The Beowulf poet too made use of the themes of decapitation and display. The most prominent case is the head of Grendel, which Beowulf cuts off after he has also cut through the neck of Grendel’s mother. On their return to Heorot, Beowulf and his men parade Grendel’s head on a stake towards Heorot: “feower scoldon / on þæm wælstenge weorcum geferian / to þæm goldsele Grendles heafod / oþ ðæt semninga to sele comon” [four had to carry Grendel’s head with hardships to the gold-hall on a battle-pole, until they forthwith came to the hall] (Beowulf, ll. 1637b–1640).11 When Beowulf enters Heorot, it is clear that this display of Grendel’s head is a token of victory:
[Then Grendel’s head was dragged by the hair over the floor of the hall, where warriors drank, terrible for the warriors and for the lady with them, a wonder-inspiring spectacle; the men looked upon it. Beowulf, the son Ecgtheow, spoke: ‘Lo, with joys we bring you this sea-booty, son of Healfdene, member of the Scyldings, as a sign of glory, which you look upon here.’]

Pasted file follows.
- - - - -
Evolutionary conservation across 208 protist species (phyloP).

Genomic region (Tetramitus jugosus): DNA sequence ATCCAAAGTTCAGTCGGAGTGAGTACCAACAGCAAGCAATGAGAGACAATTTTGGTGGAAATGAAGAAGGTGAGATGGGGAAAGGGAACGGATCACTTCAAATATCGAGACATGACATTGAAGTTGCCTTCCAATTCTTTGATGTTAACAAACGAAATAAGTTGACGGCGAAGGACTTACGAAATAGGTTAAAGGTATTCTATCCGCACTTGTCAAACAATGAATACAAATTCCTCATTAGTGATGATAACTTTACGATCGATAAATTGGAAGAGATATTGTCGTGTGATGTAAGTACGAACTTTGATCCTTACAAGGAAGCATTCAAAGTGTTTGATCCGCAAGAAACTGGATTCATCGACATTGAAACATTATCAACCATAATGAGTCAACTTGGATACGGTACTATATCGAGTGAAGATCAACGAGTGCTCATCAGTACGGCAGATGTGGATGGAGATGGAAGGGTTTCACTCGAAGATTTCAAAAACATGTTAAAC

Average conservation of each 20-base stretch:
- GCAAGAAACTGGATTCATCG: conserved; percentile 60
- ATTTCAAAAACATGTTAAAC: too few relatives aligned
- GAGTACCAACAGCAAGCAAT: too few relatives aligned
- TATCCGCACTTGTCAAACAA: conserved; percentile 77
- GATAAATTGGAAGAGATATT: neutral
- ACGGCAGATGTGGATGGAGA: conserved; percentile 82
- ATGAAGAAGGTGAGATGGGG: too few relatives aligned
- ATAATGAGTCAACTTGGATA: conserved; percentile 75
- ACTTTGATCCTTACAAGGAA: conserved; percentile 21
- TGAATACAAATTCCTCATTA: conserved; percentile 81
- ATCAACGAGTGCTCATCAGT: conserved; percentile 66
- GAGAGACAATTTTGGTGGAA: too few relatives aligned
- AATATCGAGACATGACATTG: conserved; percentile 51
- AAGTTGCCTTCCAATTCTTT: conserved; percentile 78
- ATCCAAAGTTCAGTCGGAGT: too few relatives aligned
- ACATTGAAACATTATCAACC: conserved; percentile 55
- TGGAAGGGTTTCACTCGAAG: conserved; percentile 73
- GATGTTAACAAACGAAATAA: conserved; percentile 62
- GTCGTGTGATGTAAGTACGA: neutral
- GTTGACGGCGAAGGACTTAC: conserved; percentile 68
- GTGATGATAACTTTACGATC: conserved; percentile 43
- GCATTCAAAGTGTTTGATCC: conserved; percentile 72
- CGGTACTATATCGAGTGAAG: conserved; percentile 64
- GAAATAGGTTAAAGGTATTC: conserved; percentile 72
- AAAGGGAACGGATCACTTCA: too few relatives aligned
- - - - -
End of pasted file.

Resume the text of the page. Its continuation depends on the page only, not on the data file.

Judging by Beowulf’s own words, there can be no doubt that Grendel’s head here acts as a trophy, especially since it is part of a public ceremony.
The case for interpreting Æschere’s head as a trophy is less convincing (cf. Kiernan 2010; Cavell 2014, 169). If this head were to function in this manner, the location is somewhat unexpected: on a high cliff at the outer edges of the mere, rather than inside the underwater hall. Given its location, the display of Æschere’s head does not seem aimed at guests who might marvel at Grendel’s mother’s heroics, but rather appears intended to make unwanted travellers aware that they are about to trespass. In addition, since her son has just died, and given the likelihood of a continuation of the feud, it is unlikely that Grendel’s mother would have been in a celebratory mood.
Given all of the above, Appleton’s (2017) interpretation of Æschere’s head as a boundary marker rather than a trophy is a convincing one. It fits, first of all, with the historical context of using decapitated heads to mark estate boundaries. In addition, as Appleton rightly points out, the style of the passage leading up to the discovery of Grendel’s mere, with its mention of many landscape features, “echoes the rhetoric of boundary clauses”, encouraging the audience “to recognize the head as a boundary marker” (440). With an Anglo-Saxon audience, then, the display of Æschere’s head would have struck a familiar chord: like they themselves, Grendel’s mother marked her border with the head of an enemy, warning trespassers and other potential transgressors.